Most people don’t like to admit when they’re wrong. Yet psychologists say that one of the secrets shared by very successful people is that they are not afraid to so say these three simple words, “I was wrong.”
It’s not a sign of weakness or incompetence to admit you’ve made a mistake, say experts. In fact, it has the opposite effect. According to CNBC, people who are “admitters” are more likely to:
• Prioritize learning and growth. One study found that “people who accept responsibility for their transgressions are more likely to grow as a person.” We’re more likely to take responsibility for our mistakes if we believe we have the power to change our behavior. Admitting to a wrongdoing doesn’t make you a bad person.
• Ask for more information. When someone tells you that you are wrong, instead of getting defensive, ask for more information. Really listen to what the other person has to say. You’ll become less confrontational about the views of others if you keep an open mind and challenge your own sense of certainty. Good advice for family gatherings during the holidays!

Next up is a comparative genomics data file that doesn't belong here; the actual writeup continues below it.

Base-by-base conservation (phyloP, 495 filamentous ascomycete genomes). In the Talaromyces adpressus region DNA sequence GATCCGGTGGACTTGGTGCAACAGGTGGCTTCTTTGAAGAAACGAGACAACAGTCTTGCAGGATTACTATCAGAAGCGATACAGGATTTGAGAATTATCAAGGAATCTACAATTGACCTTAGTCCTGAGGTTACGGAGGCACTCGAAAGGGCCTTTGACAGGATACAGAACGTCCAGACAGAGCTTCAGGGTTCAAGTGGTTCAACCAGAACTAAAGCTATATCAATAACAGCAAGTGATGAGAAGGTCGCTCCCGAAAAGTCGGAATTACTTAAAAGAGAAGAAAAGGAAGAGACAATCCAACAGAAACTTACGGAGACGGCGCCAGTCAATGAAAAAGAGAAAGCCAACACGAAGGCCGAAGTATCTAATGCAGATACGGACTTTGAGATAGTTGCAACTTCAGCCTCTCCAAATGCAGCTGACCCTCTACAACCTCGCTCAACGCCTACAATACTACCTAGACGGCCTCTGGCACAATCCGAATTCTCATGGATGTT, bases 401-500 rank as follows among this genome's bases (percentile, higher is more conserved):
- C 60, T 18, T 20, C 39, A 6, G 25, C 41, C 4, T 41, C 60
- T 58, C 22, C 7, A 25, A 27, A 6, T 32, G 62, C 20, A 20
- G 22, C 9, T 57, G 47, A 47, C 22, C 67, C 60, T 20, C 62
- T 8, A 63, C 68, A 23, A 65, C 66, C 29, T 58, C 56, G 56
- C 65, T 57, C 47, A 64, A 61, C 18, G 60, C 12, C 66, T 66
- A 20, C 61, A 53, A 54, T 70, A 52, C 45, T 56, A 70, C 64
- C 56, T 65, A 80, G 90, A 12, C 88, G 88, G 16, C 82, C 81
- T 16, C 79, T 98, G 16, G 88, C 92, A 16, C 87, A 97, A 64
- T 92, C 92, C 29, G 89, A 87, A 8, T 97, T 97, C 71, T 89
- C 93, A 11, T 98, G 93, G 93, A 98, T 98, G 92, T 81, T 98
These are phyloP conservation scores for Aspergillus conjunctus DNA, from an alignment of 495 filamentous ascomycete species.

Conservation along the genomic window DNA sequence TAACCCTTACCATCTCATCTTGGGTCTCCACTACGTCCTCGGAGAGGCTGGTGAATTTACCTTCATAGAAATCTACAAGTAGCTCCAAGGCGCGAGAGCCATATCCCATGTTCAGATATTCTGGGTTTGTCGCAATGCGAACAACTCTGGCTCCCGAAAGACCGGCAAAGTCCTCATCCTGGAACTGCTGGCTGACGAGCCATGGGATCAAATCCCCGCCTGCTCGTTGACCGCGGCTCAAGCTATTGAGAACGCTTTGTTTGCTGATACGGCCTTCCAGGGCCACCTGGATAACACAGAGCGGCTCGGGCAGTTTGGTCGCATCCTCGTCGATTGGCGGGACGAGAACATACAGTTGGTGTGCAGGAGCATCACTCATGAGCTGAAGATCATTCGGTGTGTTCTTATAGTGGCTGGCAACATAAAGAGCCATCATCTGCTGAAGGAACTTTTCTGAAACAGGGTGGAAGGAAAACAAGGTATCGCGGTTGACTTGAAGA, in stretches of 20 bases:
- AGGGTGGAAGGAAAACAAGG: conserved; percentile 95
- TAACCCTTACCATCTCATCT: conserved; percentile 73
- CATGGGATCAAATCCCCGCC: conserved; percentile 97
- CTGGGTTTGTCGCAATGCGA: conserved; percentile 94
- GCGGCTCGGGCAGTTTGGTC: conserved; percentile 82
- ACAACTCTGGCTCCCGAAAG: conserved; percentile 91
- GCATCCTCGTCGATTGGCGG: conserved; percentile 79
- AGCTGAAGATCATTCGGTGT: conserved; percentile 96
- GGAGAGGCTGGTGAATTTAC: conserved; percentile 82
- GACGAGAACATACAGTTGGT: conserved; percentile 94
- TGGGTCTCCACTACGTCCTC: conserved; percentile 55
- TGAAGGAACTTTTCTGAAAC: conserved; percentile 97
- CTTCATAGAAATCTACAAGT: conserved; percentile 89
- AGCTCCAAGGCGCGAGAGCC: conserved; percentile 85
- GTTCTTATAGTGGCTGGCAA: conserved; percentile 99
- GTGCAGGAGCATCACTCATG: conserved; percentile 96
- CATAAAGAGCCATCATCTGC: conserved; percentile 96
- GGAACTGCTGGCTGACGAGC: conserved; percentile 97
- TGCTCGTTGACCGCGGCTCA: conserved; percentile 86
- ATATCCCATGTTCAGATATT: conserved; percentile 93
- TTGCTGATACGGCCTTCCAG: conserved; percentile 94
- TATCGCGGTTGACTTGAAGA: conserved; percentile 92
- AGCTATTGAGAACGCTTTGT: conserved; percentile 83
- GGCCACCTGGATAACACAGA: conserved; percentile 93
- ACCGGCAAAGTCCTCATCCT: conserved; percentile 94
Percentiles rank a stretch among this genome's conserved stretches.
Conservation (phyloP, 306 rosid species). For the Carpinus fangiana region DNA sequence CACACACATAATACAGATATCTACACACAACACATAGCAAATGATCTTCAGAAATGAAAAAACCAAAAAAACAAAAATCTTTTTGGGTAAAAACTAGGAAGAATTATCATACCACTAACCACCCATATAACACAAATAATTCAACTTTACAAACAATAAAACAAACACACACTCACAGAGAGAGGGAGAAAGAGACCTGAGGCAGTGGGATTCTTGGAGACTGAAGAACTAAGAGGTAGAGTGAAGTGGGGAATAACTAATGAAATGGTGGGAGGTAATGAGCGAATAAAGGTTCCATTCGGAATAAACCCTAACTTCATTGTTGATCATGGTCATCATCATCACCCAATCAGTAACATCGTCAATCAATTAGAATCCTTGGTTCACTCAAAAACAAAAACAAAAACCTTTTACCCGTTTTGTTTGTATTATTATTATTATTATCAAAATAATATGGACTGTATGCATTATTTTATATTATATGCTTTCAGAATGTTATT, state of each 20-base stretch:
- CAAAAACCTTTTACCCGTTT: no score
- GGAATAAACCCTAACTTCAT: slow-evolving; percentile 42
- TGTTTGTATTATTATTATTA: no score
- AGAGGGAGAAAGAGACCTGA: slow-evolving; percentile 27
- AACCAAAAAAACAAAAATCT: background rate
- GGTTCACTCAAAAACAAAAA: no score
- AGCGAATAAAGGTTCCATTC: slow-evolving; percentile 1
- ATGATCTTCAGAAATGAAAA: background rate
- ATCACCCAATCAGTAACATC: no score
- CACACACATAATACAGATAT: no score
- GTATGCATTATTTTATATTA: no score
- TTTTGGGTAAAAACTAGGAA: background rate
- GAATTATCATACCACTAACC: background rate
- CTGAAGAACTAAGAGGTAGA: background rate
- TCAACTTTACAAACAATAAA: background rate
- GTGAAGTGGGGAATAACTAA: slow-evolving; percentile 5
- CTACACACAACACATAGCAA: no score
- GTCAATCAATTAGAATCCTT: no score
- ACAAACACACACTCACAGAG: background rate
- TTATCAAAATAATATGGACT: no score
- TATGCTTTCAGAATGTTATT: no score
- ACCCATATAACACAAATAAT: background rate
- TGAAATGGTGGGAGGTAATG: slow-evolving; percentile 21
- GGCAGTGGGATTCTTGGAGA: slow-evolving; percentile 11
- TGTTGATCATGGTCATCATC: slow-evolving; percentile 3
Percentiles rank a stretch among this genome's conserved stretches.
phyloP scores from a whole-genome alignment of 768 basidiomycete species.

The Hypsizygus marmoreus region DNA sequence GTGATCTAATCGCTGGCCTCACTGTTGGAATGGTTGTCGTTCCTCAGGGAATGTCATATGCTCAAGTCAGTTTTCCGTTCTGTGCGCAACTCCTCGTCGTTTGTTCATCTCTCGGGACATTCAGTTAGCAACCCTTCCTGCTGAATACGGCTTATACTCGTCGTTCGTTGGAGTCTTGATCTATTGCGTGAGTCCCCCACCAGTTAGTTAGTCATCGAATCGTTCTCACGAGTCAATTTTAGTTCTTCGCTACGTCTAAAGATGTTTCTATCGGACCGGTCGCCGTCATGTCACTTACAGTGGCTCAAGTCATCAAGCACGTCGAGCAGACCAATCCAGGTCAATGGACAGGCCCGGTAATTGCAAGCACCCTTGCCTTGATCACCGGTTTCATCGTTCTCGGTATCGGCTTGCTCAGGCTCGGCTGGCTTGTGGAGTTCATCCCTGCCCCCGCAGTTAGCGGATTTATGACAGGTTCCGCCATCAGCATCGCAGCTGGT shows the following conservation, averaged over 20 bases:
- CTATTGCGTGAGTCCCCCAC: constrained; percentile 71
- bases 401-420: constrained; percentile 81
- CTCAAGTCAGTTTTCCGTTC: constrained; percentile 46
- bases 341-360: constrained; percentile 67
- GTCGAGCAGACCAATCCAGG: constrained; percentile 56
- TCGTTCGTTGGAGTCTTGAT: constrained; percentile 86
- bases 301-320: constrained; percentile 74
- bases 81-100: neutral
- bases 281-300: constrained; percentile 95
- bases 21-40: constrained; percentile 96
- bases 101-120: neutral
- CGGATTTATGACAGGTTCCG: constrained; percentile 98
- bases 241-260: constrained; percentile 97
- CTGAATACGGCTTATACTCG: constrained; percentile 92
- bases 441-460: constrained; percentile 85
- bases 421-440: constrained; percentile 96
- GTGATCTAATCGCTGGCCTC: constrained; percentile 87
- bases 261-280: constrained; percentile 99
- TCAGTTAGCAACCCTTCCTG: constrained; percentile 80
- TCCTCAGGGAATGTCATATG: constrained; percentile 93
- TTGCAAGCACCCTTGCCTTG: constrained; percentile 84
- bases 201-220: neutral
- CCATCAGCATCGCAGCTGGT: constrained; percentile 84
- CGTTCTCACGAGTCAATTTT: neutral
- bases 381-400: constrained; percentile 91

• Remember that human beings are wired for forgiveness. Studies have shown that some people are just naturally more forgiving, says Johns Hopkins Medicine. These people enjoy a reduced risk of heart attack, improved cholesterol levels and quality of sleep, and less anxiety, depression, and stress. When we admit our mistakes, we create more potential to preserve or repair the most important connections in our lives.
• Forgive others as well as yourself. James R. Bailey, a professor at George Washington University, says that allowing others to make mistakes without judgment shows friends and family that you can recover and offer the same forgiveness you grant to yourself, he says in Harvard Business Review. “Great things happen when you’re not afraid to fail,” he writes. “That’s when ideas flow. That’s when performance peaks. That’s when you will truly grow in your career and help others do the same.”
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